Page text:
Malaysia’s highest court this week upheld a lower court’s lifting of a ban on two cartoon books by Zunar, Perak Darul Kartun and 1 Funny Malaysia. The five-judge panel of the Federal Court ruled that the Home Ministry had shown “insufficient evidence of public disorder” caused by the cartoons, and ordered the government to return 33 copies of the books seized from Zunar’s workplace. The ruling does not affect the nine charges of sedition against the cartoonist himself, which are currently on hold since he and two other defendants challenged the entire Sedition Act.
The sedition charges stem from statements that Zunar made on Twitter in February following the sentencing of opposition leader Anwar Ibrahim on a trumped-up sodomy charge. The cartoonist hinted that the judiciary in that trial had been subject to political pressure or bribery, observing that “the lackeys in black robes are proud of their sentences. The reward from political masters must be plenty.” He then exchanged Twitter barbs — and a cartoon — with Inspector-General of Police Khalid Abu Bakar as officers were en route to arrest him.
In an interview with Vice News last week, when his sedition trial was still set to begin imminently before it was stalled by the legal challenge, Zunar discussed the obligation that he feels to see it through despite the risk of up to 43 years in prison. Malaysia’s government has not attempted to block him from extensive international travel, and he likely could have sought and won political asylum on any of those trips. Instead, he prefers to use his international spotlight as a tool to increase freedom of expression for all Malaysians:
Why do they do this? The pressure [is now on] the government, and I know I get good support from the international community, the United Nations… so the world is watching my trial. So that is why I want to go back. I want to expose this for my country, not for me alone, and the government will get an official trial. This is my responsibility.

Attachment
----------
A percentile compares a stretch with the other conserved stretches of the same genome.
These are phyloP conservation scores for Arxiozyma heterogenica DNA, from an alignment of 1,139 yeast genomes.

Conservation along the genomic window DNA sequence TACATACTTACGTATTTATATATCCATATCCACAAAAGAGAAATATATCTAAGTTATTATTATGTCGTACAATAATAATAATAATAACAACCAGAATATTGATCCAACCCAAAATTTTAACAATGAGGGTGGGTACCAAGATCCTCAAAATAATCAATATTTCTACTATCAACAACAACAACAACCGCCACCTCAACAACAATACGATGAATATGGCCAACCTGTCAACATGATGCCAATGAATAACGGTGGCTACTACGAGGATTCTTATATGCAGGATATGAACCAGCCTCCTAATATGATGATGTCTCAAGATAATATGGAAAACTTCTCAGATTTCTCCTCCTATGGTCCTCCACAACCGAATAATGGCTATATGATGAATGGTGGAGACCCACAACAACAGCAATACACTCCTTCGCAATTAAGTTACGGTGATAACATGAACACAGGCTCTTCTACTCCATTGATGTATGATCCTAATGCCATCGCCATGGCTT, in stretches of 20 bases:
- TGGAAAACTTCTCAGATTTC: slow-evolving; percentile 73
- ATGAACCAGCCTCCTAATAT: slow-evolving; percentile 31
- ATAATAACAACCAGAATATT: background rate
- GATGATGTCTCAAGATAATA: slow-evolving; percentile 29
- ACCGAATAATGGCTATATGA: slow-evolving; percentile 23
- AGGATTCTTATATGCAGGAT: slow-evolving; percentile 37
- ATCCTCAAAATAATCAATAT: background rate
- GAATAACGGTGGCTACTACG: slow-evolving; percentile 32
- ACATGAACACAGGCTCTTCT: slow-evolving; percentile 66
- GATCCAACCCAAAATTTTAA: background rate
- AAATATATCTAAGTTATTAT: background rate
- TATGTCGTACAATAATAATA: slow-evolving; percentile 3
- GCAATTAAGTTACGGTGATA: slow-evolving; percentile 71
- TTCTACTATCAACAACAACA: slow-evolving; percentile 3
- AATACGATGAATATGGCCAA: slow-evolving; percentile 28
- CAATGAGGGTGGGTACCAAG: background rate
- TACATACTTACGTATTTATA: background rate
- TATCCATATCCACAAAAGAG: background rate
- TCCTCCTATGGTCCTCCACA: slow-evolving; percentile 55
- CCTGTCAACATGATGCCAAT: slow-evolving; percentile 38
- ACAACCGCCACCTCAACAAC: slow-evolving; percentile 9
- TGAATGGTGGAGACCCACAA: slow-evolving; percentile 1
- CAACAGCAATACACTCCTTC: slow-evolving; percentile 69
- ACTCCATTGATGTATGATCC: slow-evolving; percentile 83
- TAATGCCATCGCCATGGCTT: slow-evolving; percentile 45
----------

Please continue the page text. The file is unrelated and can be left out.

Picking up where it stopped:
In fact, Zunar says he already sees a backlash against censorship among his fellow Malaysians as people share his cartoons online and gradually become creators themselves. He exemplifies this renegade creativity, telling Vice that “I draw daily. In the taxi between meetings. Wherever I go I will draw. Today I drew, tomorrow morning I will draw, in the airplane I will draw about what is happening in Malaysia.”
He also believes that the cartoon medium is particularly suited to defanging a corrupt and oppressive government, as mockery decreases the sway that it holds over the citizenry:
It is very effective, to laugh at them. And if more and more people take part and laugh at the government their ability goes. Because if people don’t respect you they laugh at you. And many people take part in this by sharing my cartoons.
Although there’s a real possibility he could go to prison for the rest of his life, Zunar says he tries not to dwell on what the future holds so he can keep expressing his true feelings through cartoons right now:
I don’t want to think so much about the outcome because I want to concentrate on drawing cartoons. If I think so much about that it will affect my output. I will start to practice censorship. So I don’t want to do that.
While waiting once again for Zunar and other Malaysian dissidents to receive true justice, please take a moment to sign the International Federation of Journalists’ petition calling on the government to drop the charges against him. Cartoonists Rights Network International also provides a convenient form letter to send to Malaysian embassies.
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Contributing Editor Maren Williams is a reference librarian who enjoys free speech and rescue dogs.